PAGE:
Conflicts & War

Hong Kong passes controversial Beijing-designed electoral reform

Beijing, May 27 (EFE).- Hong Kong approved Thursday an electoral reform designed by Beijing that will drastically reduce the options of the pro-democratic opposition to seize power in the semi-autonomous city.

Hong Kong’s parliament, which since November has no opposition due to the expulsion of four lawmakers and subsequent resignation of another 15, approved the motion by 40 votes in favor to two against and no abstentions, Hong Kong radio broadcaster RTHK reported.

These modifications mean the number of parliamentary seats will increase from 70 to 90, but only 20 of them can be elected by direct suffrage (compared to the 40 stipulated by the previous regulations.)

The electoral committee — the body in charge of appointing the Hong Kong chief executive by restricted suffrage — will increase its number of seats by 300, to 1,500 members, and will be in charge of selecting 40 of the Legislative Council deputies.

Among the legal modifications there is also one that would penalize public calls for an electoral boycott or blank or null vote with up to three years in prison.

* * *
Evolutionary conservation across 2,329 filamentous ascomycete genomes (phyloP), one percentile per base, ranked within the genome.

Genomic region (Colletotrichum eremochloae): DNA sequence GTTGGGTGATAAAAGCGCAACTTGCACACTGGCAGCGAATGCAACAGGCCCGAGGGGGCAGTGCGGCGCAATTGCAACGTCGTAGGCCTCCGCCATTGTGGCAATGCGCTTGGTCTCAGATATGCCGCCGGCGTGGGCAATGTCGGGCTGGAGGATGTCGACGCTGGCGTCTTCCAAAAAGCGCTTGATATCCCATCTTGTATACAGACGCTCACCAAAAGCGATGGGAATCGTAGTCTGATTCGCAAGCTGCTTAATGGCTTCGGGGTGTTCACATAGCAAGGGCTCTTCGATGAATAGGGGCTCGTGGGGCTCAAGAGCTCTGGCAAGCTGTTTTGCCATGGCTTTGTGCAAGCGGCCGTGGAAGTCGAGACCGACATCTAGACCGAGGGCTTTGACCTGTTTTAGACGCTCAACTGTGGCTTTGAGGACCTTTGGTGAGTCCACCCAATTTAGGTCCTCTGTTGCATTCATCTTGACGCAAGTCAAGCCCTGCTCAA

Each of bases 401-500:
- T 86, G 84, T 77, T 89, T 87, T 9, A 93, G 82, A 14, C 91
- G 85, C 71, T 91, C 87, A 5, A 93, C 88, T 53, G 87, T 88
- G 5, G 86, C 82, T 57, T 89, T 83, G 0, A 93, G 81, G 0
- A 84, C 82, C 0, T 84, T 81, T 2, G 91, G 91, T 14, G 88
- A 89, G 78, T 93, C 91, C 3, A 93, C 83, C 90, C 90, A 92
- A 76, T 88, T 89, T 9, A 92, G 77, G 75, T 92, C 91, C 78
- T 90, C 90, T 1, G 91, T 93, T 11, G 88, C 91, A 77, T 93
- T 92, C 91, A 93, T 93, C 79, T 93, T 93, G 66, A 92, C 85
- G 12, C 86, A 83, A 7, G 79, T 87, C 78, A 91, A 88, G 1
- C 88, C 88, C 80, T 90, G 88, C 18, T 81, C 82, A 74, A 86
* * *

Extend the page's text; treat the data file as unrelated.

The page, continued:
“The modification of the electoral legislation will provide us with a solid base on which to carry out the next elections” scheduled for December, the head of the Hong Kong Executive Carrie Lam said Thursday.

Thursday’s is one more step in the reinforcement of Beijing’s control over Hong Kong, which returned to Chinese sovereignty in 1997 by virtue of the Sino-British Declaration of 1984. The document includes Beijing’s commitment to guarantee the then existing freedoms in the territory until at least 2047.

The obligation to take an oath of allegiance to the Hong Kong Special Administrative Region came into force Friday both for elected positions and candidates who want to participate in elections as a way to guarantee their “patriotism.”

These changes come after the National Security Law for Hong Kong that Beijing drafted and imposed last year, as a result of the anti-government mobilizations that took to the streets of the former British colony during the second half of 2019.

This law stipulates penalties of up to life imprisonment for cases of secession, terrorism or conspiracy with foreign forces. EFE


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